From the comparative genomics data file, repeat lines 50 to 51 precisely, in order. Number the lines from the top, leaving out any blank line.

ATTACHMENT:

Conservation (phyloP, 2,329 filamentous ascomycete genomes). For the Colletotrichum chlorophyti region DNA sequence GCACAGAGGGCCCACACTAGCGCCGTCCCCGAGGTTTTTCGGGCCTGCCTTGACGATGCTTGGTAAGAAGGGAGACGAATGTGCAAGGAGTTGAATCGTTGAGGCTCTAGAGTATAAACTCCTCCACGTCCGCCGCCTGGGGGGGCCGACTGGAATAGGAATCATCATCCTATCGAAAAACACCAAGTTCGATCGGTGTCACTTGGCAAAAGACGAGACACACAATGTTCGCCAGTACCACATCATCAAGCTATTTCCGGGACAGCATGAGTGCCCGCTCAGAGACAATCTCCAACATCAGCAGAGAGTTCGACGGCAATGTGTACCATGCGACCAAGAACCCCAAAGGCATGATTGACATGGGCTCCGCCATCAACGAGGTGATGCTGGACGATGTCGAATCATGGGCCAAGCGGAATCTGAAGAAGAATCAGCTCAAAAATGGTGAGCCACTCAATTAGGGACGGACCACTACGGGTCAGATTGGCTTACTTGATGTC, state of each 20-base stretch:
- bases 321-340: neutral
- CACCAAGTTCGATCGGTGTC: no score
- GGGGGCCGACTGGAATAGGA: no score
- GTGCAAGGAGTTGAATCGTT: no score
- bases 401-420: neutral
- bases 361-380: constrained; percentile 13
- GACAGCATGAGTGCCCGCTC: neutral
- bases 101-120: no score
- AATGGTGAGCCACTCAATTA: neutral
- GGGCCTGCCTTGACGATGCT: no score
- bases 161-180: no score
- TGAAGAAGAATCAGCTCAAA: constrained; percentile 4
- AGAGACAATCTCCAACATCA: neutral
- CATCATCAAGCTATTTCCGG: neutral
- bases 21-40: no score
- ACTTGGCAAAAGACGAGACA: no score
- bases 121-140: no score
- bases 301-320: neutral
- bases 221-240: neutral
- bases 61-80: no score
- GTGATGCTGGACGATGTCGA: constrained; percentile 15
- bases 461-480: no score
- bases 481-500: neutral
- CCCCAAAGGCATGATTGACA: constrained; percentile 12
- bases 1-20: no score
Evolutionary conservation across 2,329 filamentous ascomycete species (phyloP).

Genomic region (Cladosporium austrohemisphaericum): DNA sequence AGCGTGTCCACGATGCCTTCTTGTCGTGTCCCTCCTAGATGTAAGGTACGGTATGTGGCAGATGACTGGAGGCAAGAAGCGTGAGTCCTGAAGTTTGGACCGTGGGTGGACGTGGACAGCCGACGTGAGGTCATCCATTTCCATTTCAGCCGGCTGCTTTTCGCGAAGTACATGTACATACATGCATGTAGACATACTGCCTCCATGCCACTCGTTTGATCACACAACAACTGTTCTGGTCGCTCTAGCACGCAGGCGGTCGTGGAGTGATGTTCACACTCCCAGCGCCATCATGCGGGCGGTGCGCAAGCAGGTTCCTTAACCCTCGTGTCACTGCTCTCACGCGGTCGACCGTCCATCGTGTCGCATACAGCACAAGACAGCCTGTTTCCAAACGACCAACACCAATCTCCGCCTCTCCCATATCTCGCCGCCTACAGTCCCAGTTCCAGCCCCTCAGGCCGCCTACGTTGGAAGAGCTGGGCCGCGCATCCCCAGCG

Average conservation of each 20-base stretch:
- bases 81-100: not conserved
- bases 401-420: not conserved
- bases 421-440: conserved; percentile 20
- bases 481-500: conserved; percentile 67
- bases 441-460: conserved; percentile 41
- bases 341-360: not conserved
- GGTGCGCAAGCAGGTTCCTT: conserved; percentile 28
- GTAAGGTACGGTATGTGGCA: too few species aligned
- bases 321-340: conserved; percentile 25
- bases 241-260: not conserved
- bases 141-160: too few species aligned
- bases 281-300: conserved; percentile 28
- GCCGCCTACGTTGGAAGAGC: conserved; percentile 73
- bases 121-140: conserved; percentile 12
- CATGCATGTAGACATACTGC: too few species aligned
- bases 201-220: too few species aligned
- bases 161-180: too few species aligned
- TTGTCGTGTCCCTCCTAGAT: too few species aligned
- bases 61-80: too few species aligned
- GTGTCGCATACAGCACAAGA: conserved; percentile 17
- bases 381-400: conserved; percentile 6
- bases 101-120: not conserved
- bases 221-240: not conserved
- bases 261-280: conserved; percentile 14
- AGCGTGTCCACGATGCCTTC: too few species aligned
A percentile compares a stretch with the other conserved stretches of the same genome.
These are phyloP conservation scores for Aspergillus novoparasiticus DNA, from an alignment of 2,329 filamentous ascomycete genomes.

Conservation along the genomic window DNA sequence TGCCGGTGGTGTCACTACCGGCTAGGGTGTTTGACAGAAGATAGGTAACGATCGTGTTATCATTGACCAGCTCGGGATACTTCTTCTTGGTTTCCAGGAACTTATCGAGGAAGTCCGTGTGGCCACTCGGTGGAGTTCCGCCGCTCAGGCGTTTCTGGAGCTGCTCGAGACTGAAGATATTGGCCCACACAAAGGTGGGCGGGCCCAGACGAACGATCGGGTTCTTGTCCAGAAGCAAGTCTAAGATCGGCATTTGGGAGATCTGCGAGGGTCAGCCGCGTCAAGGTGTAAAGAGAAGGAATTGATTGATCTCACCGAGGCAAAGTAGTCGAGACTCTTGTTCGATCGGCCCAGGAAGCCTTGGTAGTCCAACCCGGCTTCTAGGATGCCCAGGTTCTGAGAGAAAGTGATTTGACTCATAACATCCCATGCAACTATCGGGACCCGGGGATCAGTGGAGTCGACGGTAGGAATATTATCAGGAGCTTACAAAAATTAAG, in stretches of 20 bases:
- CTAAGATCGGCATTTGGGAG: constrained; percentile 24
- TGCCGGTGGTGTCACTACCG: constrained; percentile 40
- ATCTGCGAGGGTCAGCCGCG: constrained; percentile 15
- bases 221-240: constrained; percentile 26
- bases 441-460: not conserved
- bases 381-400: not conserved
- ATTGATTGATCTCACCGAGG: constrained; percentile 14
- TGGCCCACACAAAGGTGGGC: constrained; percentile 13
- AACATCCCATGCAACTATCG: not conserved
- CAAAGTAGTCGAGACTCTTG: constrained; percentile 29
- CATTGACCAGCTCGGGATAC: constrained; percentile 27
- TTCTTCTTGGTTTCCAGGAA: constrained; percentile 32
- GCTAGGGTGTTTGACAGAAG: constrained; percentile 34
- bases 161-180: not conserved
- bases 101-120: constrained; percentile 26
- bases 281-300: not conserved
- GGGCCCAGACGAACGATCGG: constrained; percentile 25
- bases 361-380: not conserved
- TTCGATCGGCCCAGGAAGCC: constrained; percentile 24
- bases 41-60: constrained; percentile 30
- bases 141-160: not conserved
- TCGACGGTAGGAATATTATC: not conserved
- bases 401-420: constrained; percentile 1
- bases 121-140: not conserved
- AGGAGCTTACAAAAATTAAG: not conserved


- bases 381-400: conserved; percentile 6
- bases 101-120: not conserved